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iPhone hacked remotely using Pegasus spyware from Israel’s NSO Group

WASHINGTON – An iPhone belonging to a staffer at a Washington-based civil society organisation was hacked remotely with spyware created by Israel’s NSO Group.

The hack was discovered last week and reported to Apple, which moved quickly to investigate and patch the breach, according to Mr John Scott-Railton, a senior researcher with Citizen Lab at the University of Toronto’s Munk School. 

NSO Group has been sanctioned by the US since 2021 due to its Pegasus hacking tool, which has been used by some governments to target journalists and dissidents beyond their borders.

It is a so-called zero-click hack, in which the user doesn’t need to click on a link in order for malware to install software that can turn phones into real-time surveillance devices. 

“The gravity of the attack, which is a zero click, combined with the fact that it was being actively used in the wild against civil society makes it clear that this is the kind of thing that needs to be taken really seriously and prioritised, and we’re glad that Apple did that,” Mr Scott-Railton said, in an interview.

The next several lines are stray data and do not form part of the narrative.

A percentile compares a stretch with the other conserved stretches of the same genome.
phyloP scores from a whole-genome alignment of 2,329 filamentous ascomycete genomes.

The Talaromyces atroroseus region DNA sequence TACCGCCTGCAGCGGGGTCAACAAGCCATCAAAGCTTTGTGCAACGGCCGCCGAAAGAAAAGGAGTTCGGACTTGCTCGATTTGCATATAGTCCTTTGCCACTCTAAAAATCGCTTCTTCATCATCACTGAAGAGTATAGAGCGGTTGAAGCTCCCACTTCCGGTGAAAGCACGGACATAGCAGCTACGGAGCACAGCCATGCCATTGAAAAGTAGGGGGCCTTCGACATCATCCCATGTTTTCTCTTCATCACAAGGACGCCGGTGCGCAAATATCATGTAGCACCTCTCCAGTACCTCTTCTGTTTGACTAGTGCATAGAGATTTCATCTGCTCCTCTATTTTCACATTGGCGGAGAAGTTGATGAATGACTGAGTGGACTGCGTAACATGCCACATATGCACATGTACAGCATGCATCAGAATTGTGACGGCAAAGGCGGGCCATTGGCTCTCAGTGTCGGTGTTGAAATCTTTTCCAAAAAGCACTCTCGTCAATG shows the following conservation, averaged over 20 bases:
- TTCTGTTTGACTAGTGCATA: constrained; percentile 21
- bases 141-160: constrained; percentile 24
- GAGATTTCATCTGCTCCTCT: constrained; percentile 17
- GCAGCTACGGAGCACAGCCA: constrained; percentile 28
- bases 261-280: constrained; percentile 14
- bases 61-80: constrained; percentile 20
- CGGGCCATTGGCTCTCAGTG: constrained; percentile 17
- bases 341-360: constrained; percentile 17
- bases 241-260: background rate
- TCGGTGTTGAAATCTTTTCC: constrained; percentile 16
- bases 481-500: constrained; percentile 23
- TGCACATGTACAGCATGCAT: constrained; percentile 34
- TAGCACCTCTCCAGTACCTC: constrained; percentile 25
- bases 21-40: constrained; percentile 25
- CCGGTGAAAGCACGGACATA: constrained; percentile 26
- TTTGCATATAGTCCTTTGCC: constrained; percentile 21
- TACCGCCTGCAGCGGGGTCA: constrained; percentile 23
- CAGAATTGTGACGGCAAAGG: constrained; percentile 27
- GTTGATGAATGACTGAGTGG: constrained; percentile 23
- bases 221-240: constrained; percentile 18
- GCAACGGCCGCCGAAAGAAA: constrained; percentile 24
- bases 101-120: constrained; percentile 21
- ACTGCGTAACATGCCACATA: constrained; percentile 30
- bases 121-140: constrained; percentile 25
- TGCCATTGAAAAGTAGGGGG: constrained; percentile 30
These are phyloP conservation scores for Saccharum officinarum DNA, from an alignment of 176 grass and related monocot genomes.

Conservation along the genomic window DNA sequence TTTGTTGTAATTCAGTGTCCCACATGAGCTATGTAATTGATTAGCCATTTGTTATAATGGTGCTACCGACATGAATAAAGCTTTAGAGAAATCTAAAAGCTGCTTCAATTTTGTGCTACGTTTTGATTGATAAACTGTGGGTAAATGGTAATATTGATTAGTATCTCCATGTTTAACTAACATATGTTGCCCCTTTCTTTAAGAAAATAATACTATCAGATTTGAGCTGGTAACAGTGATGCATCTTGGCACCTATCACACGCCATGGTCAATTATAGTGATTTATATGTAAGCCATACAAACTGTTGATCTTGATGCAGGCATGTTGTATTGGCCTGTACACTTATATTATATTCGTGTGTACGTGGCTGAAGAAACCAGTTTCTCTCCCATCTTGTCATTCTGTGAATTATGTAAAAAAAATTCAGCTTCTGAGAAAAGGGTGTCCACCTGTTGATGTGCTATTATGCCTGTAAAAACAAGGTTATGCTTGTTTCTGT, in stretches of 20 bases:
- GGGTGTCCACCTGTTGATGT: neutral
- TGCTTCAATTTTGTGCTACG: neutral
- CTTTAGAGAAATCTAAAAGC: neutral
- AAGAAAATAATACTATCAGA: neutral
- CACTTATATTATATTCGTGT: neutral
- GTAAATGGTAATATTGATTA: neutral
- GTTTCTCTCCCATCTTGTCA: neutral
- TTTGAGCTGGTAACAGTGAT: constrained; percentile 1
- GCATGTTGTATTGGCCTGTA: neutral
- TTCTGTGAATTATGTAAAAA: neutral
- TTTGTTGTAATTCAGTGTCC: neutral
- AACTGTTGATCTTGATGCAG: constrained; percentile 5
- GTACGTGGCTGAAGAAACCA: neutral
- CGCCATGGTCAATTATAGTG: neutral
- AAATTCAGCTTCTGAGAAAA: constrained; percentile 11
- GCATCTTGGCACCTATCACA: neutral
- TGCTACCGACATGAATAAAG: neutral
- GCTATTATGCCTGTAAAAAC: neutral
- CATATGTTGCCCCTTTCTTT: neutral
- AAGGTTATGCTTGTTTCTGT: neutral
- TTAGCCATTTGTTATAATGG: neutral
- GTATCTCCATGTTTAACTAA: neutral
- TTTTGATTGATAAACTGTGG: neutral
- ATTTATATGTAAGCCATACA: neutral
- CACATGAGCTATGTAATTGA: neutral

Citizen Lab called the exploit chain BLASTPASS in a blog post on Thursday, and said it was capable of compromising iPhones running the latest version of Apple’s operating system without any interaction from the victim.

A spokesman for Apple confirmed the account. 

“We are unable to respond to any allegations that do not include any supporting research,” a spokesman for NSO Group said.

The company has previously said Pegasus doesn’t work on phone numbers with the +1 county code used in the US and Canada.

Citizen Lab did not identify the targeted individual or organisation.

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Earlier this year, the research group found that NSO Group had used at least three zero-click methods to hack civil society groups, and the company’s tools have been linked to spying on prominent figures in Armenia, including a United Nations official. 

In reporting the latest breach, Citizen Lab recommended “everyone who may face increased risk because of who they are or what they do to enable Lockdown Mode” on their devices.

Lockdown Mode severely restricts apps and features on a person’s phone – for example blocking most message attachments. 

The report comes as NSO Group has faced increased scrutiny around the world.

On Thursday, Poland’s Senate published the results of an investigation into the use of Pegasus during the 2019 parliamentary elections that found violations of constitutional standards and said the vote was not fair due to the use of the spyware. 

In August, the Israeli government announced that it had set up a commission to investigate whether police misused spyware, including applications made by NSO Group, in criminal investigations. BLOOMBERG

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